Researchers discovered that rats emit ultrasonic giggles when tickled, now known as “joy jumps.” Curiously, the only rats that enjoyed being tickled were those in a good mood.

The study was performed to understand the brain region where excitability and laughter are located, specifically, those related to the effects of tickling, but the research team also discovered the region in the brain that registers activity in touch-sensitive areas.

Rats emit ultrasonic giggles when tickled, now known as “joy jumps.” Photo credit: Pinterest
Rats emit ultrasonic giggles when tickled, now known as “joy jumps.” Photo credit: Pinterest

Lead researchers Shimpei Ishiyama and Michael Brecht from Berlin’s Humboldt University managed to record how rats jump out of joy when tickled. In the process, they emitted giggles in very high pitches, making them inaudible to humans. Previous findings had determined that tickling is a rewarding mechanism, which led the rats to approach the tickling hand after the first round of giggles. The ultrasonic giggles were in a frequency of 50-kHz, similar to that of fluorescent lights.

Furthermore, when the rats were found in anxiety-inducing situations, the nerve cells that activate the somatosensory cortex, which is linked to the rat’s belly, were unable to be tickled any further. It was also discovered that tickling has a correlation to playing behaviors, perhaps in the form of a neuronal link.

After the rat was tickled and its brain activity recorded, the researcher  would play with the rat using its hand. The electrode then picked up a brain response very similar to the one of tickling.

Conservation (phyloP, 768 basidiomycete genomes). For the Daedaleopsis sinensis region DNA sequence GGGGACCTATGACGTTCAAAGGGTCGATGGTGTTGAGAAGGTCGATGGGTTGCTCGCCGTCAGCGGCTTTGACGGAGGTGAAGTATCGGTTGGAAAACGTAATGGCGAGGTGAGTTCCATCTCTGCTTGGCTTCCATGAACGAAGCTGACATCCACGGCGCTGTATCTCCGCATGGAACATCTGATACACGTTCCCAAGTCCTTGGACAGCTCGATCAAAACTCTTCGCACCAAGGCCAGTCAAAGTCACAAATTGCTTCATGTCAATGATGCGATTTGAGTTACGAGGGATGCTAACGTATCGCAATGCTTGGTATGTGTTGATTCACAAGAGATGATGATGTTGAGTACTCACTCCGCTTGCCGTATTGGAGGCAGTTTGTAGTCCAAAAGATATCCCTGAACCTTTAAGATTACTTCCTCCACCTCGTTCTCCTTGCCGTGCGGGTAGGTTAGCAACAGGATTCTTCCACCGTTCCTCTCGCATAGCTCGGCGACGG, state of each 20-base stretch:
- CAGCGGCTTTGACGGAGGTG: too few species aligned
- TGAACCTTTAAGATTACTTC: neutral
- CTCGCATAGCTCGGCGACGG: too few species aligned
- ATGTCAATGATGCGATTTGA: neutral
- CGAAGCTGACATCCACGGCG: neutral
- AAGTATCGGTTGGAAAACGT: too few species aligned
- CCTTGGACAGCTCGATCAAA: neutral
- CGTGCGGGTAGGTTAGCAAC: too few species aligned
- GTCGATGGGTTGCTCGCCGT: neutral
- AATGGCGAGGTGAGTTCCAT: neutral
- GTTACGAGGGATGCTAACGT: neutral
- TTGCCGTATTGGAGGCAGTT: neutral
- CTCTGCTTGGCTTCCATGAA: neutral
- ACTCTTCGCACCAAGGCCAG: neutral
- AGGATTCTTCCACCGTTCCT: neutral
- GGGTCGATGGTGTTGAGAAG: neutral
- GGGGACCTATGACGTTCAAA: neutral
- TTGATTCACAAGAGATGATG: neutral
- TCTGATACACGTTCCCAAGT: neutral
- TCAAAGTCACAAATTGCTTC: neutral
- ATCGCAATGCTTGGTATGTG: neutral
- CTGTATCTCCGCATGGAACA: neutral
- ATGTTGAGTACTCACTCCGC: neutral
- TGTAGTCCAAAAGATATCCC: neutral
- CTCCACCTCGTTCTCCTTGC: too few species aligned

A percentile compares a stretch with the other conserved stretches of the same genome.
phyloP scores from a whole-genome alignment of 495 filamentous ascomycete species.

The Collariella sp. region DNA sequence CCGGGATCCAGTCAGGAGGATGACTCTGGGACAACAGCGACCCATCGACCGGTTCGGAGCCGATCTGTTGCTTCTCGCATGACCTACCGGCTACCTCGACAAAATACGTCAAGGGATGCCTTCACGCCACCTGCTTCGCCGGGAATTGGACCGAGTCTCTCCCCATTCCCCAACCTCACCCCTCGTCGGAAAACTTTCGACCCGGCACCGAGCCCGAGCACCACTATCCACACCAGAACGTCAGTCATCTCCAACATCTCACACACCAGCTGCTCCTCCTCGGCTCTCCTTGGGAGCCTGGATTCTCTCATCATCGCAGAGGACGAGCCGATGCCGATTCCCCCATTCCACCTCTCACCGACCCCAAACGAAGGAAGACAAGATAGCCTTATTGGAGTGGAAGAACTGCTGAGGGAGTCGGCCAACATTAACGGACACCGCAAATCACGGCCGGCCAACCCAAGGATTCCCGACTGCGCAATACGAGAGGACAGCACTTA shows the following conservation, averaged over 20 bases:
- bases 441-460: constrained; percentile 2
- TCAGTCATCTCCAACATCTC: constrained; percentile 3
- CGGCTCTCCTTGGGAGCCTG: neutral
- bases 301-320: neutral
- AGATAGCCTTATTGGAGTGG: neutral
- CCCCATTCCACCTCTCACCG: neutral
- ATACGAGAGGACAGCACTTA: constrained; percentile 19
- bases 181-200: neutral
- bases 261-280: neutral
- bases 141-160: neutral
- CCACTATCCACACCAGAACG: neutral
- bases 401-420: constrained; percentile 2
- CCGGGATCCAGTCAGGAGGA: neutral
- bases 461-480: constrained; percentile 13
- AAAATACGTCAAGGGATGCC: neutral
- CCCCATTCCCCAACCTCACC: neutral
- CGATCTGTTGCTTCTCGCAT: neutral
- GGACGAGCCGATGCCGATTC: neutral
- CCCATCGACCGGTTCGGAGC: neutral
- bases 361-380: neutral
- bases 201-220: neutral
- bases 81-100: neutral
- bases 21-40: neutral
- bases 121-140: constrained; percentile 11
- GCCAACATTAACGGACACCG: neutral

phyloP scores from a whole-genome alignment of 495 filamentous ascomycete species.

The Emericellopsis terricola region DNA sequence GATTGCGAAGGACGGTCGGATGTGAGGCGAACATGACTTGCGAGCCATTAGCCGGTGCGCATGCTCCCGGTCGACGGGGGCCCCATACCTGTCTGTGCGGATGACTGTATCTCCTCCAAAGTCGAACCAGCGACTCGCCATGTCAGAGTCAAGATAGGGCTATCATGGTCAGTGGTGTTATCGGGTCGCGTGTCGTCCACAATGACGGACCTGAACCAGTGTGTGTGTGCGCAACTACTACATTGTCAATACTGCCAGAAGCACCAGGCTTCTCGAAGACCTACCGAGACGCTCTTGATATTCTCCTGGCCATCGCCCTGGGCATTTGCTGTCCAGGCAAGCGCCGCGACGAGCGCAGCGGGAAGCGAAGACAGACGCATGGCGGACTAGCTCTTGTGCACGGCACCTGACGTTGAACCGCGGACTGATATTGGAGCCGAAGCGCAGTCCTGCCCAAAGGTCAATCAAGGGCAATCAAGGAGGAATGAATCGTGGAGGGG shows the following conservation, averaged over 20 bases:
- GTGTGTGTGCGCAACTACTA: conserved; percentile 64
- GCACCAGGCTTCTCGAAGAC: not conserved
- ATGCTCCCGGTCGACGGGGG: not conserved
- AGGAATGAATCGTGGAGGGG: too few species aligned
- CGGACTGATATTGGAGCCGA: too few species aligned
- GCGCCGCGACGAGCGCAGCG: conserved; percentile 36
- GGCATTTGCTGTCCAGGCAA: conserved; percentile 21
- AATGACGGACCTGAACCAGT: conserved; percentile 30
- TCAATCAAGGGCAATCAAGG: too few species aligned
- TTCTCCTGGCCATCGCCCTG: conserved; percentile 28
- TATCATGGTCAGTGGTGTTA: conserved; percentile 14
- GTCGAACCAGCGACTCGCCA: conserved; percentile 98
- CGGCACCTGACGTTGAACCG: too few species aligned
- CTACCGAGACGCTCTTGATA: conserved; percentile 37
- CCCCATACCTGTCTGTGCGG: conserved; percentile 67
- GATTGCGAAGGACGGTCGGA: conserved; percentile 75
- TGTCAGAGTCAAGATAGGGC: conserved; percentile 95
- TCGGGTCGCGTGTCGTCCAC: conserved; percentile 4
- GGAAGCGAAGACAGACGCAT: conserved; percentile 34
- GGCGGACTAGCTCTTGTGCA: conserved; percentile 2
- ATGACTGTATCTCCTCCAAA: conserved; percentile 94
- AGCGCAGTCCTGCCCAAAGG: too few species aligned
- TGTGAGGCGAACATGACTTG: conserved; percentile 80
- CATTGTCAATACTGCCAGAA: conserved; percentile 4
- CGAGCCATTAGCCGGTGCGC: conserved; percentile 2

To analyze the brain signals, researchers implanted electrodes on the rats’ brains to measure any response related to tickling. When having the electrode inserted, the rats did not appear to have an altered state of mind, which gave the researchers confidence to proceed.

The science of tickles

Because tickling has remained alongside humans throughout evolution, it was considered necessary to determine exactly why mammals enjoy being tickled and why the response ceases to be the same in anxiety-inducing situations. What’s more is that not every part of the body is ticklish and one cannot tickle oneself, a question first raised by the Greek philosopher Aristotle.

The brain activity of the rats when being tickled was considered to be very similar to a human’s. This is also true for ticklish areas, seeing that rats can be tickled on their belly and the soles of their hind legs, which could be equivalent to the plant of our feet.

Dr. Brecht hypothesized that tickling may be linked to play responses because mammals must interact with members akin to its family and species. Tickling would be a well-received response caused by external stimuli in sensitive body parts. Charles Darwin theorized that tickling had to relate with social interaction, as it causes laughter and laughing is a pleasant act. If a stranger were to tickle someone by surprise, oftentimes the result is not laughter but displeasure.

Psychology, on the other hand, affirms that tickling is an important bodily response for parents to interact with their children. At an early age, the pleasure of being touched by one’s parents in the form of tickling would serve as a comparison mechanism for unpleasant situations that may develop, such as the treating of an injury or the concern of being physically harmed.

Source: Science